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By Alix Gorshow / Feb 1, 2016

5 Tips for Empty-Nesters to Increase Retirement Savings

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When your children “leave the nest,” your household expenses typically decrease, granting you the opportunity to save more for retirement, right?

Not exactly.

A recent study from the Center for Retirement Research at Boston College found that households only seem to boost their retirement savings rate by 1% or less after the kids move out.

“The retirement saving crisis is real, as the evidence suggests that households do not increase their savings very much even when the kids leave home,” the researchers explained. “Instead, they hold total consumption relatively constant, thereby increasing per-capita consumption. This response would be fine if households had adequate savings. But most households in their 40s and 50s have saved very little for retirement.”

As a result—if savings rates don’t increase—the majority of households will be unable to maintain their standard of living while in retirement.

To help you start saving more, the United States Department of Labor offers these five strategies:

1. Maximize contributions.

Contribute the maximum allowed to your retirement accounts, including catch-up contributions if you’re age 50-plus. If you’re still working, take advantage of company matching (if available), and if you qualify, the Saver’s Credit, a special tax credit, can reduce the taxes you owe on your federal return.

2. Work longer.

Putting off retirement can give you more time to save, more time for your savings to grow, and more time to utilize your employer benefits (such as healthcare).

3. Cut down expenses.

While this should be easier once the kids leave the house, it’s a good idea to start preparing before then, to help make the transition easier.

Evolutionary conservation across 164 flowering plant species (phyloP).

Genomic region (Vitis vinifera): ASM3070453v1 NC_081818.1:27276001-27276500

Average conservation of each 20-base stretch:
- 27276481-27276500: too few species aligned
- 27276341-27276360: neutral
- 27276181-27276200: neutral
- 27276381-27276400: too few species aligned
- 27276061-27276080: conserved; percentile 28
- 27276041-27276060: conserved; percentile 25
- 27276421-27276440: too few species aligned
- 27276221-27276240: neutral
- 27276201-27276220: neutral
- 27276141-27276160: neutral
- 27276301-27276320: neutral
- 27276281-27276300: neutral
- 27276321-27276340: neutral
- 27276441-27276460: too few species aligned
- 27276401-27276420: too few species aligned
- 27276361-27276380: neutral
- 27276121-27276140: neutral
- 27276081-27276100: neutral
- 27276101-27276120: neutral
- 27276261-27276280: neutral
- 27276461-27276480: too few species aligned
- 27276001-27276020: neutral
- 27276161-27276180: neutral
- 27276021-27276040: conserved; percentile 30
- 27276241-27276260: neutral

Start by creating a new budget, discussing downsizing options, and setting up automatic transfers of the money that used to be spent on the kids to your retirement accounts. That way, you don’t get used to having the extra funds.

4. Delay Social Security.

Waiting to claim your benefits will increase the amount you receive each month. If you delay beyond the full retirement age, you can earn retirement credits, which can increase your benefits by a certain percentage (depending on your date of birth).

5. Save in the right accounts.

Educate yourself about investing and the different types of retirement savings vehicles to make sure your money is in the right place.

Our free online calculator can give you a quick look at your retirement readiness and, if you’re behind, give you an idea of how much more you may need to save to improve your forecast.

The Retirement Outlook Estimator is for illustration only and is not intended to provide investment advice. It does not portray actual investment results or guarantee future results. Hypothetical investment returns do not reflect actual results or guarantee future results; your results may vary based on market conditions.

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